You okay? How you feeling?
I mean, it's nothing, but I wrote you--|I wrote you a letter.
No, no, don't read it now.|You don't have to--
I didn't think you'd-- Why don't you|read it when I'm not around?
You know what? The hell with it.|I'll just read it to you.
"Dear Dad.
There's something|I've been wanting to tell you.
You remember a few years back...
...when I got shot.
Well, you wanna know|the very first thing...
...that entered my mind|at that moment?
Right before I blacked out?
Suddenly I was 8 years old again.
I was on that tour of the U.S. Mint.
I was listening to the guide explain|how coins are made.
How they're punched out of sheet metal|and how they're rimmed and beveled.
How they're stamped and cleaned.
And how each and every batch|of coins are personally examined... case any have slipped through|with the slightest imperfection.
Do you remember that, Dad?
I mean, do you remember that trip|to Philadelphia we took?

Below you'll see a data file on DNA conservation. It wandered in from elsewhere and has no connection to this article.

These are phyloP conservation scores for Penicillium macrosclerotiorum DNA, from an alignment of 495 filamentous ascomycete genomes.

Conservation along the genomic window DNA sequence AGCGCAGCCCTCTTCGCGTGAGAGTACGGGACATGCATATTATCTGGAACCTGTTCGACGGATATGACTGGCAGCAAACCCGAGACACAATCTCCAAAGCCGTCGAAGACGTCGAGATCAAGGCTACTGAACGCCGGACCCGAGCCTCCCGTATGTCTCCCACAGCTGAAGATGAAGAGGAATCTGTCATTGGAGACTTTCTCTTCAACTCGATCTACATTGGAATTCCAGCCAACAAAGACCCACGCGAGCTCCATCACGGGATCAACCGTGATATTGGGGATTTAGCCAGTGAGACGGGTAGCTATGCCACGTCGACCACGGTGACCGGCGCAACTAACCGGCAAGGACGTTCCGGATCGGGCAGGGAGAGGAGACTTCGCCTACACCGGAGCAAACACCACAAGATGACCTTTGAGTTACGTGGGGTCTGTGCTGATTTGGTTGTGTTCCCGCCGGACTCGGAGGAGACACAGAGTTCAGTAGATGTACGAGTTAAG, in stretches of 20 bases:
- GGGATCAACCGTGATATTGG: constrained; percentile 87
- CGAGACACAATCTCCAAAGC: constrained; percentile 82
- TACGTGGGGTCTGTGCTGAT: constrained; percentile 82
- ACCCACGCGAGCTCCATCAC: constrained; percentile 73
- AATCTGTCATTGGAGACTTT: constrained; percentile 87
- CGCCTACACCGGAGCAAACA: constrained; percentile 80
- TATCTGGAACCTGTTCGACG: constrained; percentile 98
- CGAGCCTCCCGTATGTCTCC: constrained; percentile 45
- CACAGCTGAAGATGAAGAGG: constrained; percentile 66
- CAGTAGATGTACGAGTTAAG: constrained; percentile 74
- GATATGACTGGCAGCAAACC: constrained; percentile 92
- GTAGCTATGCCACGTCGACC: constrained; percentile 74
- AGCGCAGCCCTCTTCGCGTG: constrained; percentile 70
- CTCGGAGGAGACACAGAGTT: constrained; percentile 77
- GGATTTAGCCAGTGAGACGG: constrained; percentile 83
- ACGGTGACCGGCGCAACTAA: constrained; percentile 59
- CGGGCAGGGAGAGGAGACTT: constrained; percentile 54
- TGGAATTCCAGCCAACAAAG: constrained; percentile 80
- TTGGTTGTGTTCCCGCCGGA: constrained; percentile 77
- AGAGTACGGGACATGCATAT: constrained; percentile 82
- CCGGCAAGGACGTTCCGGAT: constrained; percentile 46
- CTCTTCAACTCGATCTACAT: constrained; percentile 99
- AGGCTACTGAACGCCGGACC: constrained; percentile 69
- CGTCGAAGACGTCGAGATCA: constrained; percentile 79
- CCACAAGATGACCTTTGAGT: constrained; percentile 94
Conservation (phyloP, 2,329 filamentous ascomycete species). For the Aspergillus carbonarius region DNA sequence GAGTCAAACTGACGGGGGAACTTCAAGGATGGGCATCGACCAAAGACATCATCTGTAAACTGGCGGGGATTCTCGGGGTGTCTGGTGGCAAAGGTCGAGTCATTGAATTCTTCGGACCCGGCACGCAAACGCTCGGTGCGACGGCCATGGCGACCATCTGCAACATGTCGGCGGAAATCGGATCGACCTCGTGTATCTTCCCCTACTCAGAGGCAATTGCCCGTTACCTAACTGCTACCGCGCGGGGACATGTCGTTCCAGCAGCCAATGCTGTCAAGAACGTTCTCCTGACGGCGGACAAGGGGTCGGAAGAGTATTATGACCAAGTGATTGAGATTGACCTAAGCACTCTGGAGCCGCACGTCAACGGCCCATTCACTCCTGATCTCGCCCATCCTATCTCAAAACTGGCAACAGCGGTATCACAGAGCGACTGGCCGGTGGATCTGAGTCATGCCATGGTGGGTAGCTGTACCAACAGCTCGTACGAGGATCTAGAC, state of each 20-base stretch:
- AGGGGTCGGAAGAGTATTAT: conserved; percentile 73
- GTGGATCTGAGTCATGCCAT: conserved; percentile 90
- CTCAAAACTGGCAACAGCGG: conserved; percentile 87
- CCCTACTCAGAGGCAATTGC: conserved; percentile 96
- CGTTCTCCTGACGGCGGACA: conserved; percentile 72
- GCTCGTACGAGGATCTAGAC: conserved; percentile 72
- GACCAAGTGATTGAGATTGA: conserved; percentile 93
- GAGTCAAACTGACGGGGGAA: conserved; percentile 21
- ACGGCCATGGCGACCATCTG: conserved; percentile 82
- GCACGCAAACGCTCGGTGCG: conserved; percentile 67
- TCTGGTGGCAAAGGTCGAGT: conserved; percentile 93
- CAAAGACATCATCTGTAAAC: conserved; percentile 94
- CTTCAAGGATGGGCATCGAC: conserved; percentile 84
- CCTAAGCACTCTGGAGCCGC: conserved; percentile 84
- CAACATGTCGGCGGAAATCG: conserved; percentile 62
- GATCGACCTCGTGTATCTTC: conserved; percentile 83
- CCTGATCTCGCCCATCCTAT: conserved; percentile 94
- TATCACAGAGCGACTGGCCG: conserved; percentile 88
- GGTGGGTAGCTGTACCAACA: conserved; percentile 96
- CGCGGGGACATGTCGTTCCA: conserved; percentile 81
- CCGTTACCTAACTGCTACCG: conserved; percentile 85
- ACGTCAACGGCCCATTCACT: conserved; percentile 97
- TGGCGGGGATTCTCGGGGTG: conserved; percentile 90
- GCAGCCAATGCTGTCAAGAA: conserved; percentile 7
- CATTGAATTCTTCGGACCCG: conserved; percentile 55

That's what popped into my head.
I'm a coin of the United States Army.
And I was minted in the year 1 980.
I've been punched from sheet metal.
I've been stamped and cleaned.
And my edges have been|rimmed and beveled.
But now I have|two small holes in me.
So I'm no longer|in perfect condition."
How about it, Dad? You know,|we're just a couple of culls here, huh?
"But there's one--|There's one more thing...
...that I want to tell you too.
After I got shot, you know,|right before I blacked out.
You wanna know the very last thing|I thought of?"
I'm sorry.
The very last thing I thought of....
You wanna know the very last thing|I thought of?